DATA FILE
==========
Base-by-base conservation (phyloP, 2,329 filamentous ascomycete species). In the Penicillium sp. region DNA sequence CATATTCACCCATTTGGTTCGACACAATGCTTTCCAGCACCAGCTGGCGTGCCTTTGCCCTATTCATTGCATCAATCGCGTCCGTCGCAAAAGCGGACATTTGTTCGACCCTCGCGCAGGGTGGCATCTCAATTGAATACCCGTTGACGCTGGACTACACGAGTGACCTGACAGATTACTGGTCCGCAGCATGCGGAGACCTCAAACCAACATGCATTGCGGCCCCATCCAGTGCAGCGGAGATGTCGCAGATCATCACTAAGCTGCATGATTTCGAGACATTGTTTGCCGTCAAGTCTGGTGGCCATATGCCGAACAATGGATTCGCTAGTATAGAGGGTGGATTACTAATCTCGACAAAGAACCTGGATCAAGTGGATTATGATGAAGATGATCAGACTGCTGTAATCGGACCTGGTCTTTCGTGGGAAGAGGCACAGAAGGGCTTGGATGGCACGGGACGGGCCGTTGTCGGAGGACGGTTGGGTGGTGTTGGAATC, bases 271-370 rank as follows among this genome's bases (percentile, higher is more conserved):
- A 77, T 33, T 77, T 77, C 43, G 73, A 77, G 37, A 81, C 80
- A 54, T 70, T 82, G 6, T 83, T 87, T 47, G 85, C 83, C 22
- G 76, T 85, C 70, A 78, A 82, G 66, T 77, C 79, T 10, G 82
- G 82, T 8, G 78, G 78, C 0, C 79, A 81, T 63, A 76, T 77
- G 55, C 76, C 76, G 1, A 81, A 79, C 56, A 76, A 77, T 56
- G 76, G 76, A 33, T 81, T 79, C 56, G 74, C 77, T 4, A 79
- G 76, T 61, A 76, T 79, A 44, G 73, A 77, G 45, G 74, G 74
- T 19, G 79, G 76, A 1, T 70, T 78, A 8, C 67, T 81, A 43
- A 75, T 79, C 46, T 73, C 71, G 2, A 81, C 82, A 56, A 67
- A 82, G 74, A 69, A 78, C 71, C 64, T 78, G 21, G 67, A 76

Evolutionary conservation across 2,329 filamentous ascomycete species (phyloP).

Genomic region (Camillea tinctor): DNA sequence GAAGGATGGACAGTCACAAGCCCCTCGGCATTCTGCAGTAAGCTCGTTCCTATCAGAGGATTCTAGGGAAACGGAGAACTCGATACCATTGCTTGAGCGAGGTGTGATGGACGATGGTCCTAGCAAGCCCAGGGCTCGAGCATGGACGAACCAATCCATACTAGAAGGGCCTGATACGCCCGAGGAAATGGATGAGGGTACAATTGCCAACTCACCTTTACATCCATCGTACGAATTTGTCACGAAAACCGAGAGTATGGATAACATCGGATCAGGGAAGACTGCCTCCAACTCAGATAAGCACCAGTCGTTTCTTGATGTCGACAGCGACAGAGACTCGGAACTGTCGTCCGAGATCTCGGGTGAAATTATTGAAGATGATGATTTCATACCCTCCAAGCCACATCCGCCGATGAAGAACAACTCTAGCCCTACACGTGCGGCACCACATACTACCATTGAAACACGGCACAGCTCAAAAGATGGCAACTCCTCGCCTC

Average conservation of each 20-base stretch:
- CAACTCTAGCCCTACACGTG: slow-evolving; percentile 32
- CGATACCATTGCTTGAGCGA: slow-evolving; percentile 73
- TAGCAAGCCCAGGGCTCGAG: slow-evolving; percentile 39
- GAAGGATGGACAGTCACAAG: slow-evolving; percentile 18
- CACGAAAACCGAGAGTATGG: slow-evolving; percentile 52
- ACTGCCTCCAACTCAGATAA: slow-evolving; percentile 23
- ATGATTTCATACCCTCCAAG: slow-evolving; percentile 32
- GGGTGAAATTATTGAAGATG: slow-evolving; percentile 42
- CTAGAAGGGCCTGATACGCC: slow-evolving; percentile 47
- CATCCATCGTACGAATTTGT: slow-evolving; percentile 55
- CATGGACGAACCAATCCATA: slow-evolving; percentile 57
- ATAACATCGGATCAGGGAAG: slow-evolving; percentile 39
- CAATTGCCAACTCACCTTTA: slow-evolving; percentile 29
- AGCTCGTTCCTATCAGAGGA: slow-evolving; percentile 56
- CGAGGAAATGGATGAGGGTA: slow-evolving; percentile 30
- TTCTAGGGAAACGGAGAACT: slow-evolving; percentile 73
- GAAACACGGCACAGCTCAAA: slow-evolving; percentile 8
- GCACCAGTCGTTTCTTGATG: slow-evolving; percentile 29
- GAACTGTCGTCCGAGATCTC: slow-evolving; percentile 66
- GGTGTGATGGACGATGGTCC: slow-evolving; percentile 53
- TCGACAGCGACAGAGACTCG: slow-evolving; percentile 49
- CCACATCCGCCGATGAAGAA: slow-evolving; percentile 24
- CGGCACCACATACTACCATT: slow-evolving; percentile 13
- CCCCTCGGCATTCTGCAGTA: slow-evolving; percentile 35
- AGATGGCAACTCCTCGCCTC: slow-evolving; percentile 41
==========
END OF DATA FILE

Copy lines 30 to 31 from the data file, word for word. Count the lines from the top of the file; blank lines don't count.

- TTCTAGGGAAACGGAGAACT: slow-evolving; percentile 73
- GAAACACGGCACAGCTCAAA: slow-evolving; percentile 8